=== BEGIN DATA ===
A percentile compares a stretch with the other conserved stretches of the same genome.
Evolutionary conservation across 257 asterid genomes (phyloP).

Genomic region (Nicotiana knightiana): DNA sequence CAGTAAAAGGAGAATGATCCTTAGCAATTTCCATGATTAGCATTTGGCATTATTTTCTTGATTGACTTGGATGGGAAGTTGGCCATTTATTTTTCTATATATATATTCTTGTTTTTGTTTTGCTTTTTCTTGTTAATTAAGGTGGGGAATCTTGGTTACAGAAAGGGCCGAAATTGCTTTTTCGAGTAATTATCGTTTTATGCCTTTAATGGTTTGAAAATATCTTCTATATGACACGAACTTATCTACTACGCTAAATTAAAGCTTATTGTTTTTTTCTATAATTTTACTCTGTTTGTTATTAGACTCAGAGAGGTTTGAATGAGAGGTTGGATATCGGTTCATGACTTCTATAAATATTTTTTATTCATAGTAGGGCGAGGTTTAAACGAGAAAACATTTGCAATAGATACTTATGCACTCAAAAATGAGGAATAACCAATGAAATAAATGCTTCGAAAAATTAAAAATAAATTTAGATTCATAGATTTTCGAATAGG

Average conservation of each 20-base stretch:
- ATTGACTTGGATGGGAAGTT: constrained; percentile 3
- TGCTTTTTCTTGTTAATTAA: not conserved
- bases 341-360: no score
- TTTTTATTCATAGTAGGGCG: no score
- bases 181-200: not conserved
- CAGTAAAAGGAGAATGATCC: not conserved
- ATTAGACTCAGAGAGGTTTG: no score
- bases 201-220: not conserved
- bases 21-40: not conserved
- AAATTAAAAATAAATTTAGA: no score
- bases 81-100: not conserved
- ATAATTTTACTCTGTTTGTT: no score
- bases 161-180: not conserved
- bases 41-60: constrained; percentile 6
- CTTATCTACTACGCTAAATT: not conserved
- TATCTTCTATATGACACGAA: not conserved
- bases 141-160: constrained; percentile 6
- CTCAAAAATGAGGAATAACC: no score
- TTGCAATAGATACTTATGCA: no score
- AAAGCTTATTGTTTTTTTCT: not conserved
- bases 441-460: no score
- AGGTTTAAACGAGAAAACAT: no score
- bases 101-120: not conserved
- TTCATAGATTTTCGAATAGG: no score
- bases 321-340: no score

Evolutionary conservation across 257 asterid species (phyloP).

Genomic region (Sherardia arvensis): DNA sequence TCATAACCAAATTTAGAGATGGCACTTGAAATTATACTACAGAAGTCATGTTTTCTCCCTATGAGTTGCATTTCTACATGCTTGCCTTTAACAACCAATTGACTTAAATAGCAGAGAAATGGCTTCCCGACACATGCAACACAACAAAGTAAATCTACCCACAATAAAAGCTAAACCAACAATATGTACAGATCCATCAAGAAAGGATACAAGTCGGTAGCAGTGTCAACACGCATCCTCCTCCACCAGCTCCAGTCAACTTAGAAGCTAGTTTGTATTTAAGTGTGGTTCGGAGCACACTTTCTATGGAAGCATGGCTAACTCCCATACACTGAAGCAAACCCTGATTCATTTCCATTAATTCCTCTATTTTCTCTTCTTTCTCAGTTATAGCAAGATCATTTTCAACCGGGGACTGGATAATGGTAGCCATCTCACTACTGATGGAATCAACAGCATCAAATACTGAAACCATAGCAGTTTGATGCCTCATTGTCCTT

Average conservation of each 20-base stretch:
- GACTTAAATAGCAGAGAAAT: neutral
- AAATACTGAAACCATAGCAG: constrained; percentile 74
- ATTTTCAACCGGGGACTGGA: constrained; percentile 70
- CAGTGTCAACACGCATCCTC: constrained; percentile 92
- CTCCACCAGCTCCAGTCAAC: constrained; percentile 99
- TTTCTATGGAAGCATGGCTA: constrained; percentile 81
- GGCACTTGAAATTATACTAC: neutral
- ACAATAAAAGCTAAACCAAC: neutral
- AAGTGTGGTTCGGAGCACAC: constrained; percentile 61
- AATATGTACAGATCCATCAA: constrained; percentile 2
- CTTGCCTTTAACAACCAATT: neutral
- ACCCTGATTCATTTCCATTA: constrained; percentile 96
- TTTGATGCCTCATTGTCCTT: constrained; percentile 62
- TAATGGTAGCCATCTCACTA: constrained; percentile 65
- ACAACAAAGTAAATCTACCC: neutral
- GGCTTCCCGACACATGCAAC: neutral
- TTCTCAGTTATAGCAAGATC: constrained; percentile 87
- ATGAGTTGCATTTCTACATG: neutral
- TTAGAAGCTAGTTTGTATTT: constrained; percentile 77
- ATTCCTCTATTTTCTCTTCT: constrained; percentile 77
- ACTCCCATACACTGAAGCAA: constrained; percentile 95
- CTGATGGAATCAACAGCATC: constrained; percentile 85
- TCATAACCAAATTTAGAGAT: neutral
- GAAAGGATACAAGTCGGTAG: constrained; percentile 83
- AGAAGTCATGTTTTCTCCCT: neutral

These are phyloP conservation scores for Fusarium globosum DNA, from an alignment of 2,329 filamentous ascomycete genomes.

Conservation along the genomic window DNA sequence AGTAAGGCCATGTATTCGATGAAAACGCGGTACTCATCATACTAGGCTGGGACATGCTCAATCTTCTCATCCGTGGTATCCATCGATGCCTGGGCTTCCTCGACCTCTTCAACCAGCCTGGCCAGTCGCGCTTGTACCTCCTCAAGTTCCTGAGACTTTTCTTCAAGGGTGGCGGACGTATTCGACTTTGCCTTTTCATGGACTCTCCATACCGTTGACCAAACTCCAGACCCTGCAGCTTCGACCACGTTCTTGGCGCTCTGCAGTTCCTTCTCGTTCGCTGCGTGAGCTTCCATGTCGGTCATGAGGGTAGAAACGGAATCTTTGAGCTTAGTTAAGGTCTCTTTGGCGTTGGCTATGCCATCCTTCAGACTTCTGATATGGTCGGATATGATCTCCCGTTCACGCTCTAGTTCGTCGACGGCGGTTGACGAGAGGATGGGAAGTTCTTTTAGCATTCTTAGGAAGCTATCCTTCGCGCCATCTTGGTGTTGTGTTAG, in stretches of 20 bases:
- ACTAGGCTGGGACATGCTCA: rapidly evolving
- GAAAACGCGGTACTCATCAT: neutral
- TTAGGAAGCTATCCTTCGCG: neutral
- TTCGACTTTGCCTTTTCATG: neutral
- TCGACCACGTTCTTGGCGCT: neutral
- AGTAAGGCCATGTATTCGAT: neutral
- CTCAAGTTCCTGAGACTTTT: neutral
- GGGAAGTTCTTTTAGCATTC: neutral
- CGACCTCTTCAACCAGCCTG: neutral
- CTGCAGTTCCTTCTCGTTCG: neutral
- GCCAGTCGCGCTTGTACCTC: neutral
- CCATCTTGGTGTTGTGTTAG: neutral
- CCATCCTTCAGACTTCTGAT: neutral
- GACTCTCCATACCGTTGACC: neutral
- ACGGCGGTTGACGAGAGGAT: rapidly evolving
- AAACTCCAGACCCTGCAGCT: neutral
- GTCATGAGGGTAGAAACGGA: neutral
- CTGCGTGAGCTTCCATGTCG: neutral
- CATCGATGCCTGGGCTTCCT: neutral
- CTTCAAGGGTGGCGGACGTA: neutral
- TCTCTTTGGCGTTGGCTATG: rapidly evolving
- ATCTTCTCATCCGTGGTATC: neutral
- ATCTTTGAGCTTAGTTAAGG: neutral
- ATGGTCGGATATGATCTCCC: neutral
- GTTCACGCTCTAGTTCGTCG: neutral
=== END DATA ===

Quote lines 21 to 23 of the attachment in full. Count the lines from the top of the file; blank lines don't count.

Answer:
- bases 141-160: constrained; percentile 6
- CTCAAAAATGAGGAATAACC: no score
- TTGCAATAGATACTTATGCA: no score